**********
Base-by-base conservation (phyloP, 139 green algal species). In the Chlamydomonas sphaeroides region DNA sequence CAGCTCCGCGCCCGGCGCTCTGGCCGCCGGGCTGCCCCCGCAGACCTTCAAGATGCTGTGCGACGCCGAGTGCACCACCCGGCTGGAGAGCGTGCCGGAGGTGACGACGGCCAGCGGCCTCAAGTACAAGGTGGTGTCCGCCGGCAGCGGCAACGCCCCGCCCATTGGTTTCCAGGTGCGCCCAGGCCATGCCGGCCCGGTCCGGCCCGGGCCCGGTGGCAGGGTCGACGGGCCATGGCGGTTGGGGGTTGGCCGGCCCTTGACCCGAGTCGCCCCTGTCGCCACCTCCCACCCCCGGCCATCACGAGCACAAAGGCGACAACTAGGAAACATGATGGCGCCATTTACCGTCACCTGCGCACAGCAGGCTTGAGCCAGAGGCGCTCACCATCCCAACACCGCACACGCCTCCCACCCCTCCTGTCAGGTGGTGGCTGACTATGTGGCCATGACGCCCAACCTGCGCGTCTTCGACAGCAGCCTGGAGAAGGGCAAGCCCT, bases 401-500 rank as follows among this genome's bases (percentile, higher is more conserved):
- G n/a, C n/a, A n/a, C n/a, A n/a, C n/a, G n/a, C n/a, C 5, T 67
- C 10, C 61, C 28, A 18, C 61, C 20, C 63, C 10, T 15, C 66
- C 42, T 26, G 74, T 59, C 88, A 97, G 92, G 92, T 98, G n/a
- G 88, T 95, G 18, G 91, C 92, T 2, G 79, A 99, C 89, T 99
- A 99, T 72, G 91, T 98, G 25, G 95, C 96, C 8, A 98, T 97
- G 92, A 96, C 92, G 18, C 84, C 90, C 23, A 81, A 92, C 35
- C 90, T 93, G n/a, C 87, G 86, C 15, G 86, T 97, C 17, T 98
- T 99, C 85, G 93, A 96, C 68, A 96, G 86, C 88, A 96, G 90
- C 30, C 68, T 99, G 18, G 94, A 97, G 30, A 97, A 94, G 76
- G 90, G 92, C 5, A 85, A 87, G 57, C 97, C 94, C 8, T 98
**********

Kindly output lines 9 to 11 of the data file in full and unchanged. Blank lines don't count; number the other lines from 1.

- T 99, C 85, G 93, A 96, C 68, A 96, G 86, C 88, A 96, G 90
- C 30, C 68, T 99, G 18, G 94, A 97, G 30, A 97, A 94, G 76
- G 90, G 92, C 5, A 85, A 87, G 57, C 97, C 94, C 8, T 98